The TFT device of the present invention is formed on a conventional substrate material such as glass, silicon or plastic. A layer of dielectric material is formed over the substrate. One of the contacts is physically connected to the substrate and the layer of dielectric material is interposed between the other two contacts and the substrate.

BRIEF DESCRIPTION OF THE DRAWINGS

FIGS. 1a and 1b are cut away schematic side views of conventional TFT devices.

DETAILED DESCRIPTION

The present invention is directed to a TFT device with an organic semiconductor layer. In the devices of the present invention, the organic semiconductor layer (also referred to as the active layer) is a fused ring organic compound with two or three fused six-membered aromatic rings that are end capped with five-membered aromatic heterocyclic rings. The organic compound is typically a mixture of the syn and anti isomers. The compound in its anti isomeric configuration is illustrated generally as: ##STR2## wherein X is either oxygen (O), amine (NH or NCH3), or sulfur (S).

Thin film transistors have the general structures depicted in FIGS. 1a and 1b. These devices 10 are formed on a substrate 20 which is typically glass, silicon, or plastic. If a very inexpensive or flexible device is desired, a plastic substrate is generally used. A layer of dielectric material 30 is formed on the substrate 20. Suitable dielectric materials are well known to one skilled in the art. Examples of dielectric materials include silicon dioxide, silicon nitride (Si3 N4), polyimide, or aluminum oxide (Al2 O3).

The device 10 has three spaced-apart contacts 31, 32, and 33. At least one of the contacts (31, 32, and 33 in FIG. 1a and 31 in FIG. 1b) is in contact with the dielectric layer 30. The contacts 31, 32, and 33 and the dielectric layer 30 are formed on the substrate using well known, conventional techniques which are not discussed in detail herein.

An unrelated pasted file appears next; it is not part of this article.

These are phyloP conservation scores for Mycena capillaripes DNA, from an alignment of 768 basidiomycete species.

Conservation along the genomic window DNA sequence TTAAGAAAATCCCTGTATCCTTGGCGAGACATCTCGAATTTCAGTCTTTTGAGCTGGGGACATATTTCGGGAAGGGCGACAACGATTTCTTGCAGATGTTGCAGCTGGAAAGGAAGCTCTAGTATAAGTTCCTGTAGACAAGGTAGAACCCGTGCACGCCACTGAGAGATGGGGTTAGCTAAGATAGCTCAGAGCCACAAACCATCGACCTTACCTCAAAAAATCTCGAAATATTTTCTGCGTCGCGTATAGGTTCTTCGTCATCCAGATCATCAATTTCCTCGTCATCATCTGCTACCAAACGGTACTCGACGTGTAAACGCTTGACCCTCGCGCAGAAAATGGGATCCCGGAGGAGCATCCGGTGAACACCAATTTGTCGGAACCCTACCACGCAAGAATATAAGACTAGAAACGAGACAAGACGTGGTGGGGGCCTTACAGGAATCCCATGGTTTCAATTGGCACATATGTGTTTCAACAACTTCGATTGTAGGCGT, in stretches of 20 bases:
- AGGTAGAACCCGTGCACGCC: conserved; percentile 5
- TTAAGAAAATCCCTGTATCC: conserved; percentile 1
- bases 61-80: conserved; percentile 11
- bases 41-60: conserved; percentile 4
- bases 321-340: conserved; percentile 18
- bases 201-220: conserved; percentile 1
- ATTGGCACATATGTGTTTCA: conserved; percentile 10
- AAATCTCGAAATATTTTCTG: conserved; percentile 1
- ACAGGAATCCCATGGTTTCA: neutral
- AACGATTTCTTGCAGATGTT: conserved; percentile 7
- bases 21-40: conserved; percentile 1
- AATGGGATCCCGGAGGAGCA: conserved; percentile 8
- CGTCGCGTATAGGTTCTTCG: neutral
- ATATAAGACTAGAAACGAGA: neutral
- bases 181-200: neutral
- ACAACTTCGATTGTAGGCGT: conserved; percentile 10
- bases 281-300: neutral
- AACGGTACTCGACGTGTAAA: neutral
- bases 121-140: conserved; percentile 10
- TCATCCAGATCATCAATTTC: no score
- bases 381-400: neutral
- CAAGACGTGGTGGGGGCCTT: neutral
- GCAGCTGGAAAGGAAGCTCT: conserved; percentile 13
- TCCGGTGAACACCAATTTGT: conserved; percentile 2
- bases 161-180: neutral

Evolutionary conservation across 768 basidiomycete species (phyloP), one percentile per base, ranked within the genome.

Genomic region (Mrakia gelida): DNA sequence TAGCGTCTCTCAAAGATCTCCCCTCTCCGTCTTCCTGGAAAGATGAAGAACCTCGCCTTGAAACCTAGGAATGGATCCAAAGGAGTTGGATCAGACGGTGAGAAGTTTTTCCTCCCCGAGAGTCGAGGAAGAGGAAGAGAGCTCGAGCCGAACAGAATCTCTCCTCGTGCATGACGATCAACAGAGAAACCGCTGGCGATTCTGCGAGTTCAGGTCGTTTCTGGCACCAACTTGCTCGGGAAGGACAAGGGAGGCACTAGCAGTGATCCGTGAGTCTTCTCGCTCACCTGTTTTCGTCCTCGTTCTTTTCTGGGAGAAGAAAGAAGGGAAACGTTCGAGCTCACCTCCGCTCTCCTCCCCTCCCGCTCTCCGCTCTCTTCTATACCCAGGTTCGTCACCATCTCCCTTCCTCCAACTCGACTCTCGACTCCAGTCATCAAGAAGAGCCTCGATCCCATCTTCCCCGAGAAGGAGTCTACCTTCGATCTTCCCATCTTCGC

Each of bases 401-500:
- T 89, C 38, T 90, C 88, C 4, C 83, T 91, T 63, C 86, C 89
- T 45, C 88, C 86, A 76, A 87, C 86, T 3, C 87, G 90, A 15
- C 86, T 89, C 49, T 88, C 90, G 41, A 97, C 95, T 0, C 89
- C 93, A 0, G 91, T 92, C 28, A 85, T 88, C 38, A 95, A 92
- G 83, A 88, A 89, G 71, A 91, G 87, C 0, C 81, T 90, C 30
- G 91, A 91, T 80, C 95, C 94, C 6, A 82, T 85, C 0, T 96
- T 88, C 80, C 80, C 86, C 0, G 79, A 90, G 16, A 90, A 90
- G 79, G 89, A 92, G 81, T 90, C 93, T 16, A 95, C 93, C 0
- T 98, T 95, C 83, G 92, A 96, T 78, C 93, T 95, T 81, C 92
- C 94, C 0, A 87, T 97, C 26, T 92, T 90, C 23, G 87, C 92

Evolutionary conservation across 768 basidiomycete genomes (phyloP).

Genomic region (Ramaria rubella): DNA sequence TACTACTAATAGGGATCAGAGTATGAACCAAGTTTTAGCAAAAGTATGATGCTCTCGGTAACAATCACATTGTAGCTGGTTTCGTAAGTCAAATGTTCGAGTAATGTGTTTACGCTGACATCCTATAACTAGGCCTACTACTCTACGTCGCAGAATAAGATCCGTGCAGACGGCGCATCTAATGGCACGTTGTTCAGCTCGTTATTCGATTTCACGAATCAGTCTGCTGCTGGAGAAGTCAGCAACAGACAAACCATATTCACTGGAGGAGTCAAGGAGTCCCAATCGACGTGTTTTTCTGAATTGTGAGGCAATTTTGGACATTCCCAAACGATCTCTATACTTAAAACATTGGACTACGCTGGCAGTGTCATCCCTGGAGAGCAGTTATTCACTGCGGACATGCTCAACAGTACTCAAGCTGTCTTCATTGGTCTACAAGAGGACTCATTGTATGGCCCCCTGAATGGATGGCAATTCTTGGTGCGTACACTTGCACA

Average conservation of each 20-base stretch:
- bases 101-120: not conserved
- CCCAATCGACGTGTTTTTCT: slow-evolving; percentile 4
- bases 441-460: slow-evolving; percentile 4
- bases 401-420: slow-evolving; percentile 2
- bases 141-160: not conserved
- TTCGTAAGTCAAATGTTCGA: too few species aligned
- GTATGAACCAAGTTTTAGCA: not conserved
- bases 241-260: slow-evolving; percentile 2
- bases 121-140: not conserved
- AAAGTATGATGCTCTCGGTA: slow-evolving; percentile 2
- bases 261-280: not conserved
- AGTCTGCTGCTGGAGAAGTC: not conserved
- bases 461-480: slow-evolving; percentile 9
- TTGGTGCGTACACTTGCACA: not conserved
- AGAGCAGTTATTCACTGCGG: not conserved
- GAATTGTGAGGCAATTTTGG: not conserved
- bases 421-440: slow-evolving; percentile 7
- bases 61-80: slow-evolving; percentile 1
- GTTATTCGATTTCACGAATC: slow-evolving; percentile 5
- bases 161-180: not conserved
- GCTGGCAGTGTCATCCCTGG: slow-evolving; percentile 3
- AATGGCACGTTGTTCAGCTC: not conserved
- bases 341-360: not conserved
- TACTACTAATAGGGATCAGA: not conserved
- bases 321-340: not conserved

A layer of the organic semiconductor material 40 is formed over the layer of dielectric material 30. In the structure depicted in FIG. 1a, two of the spaced apart contacts (32 and 33) are formed directly on the dielectric layer 30. In the structure depicted in FIG. 1b, two of the spaced apart contacts (32 and 33) are formed on the organic semiconductor layer 40. In both structures the organic semiconductor 40 is interposed between two spaced apart contacts (32 and 33). As with other organic semiconductor materials, the transconductance of the organic semiconductor material of the present invention is virtually independent of film thickness. This is because the induced charge resides in the first one or two monolayers of the film. Therefore, the thickness of the film is selected to provide a uniform film (i.e. a film without gaps or holes that adversely affect the transport properties of the material). The thickness of the organic semiconductor layer is in the range of about 150 nm to about 5 nm. Thicknesses in the range of about 50 nm to about 5 nm are contemplated as suitable.

The device of the present invention has an on/off ratio greater than 102 at 20 C. "Off" as used herein is zero gate voltage. In order to obtain devices with the desired on/off ratio, it is advantageous if the organic semiconductor has a field effect mobility greater than 10-2 cm2 /V-s and a conductivity less than about 10-6 S/cm.

EXAMPLE 1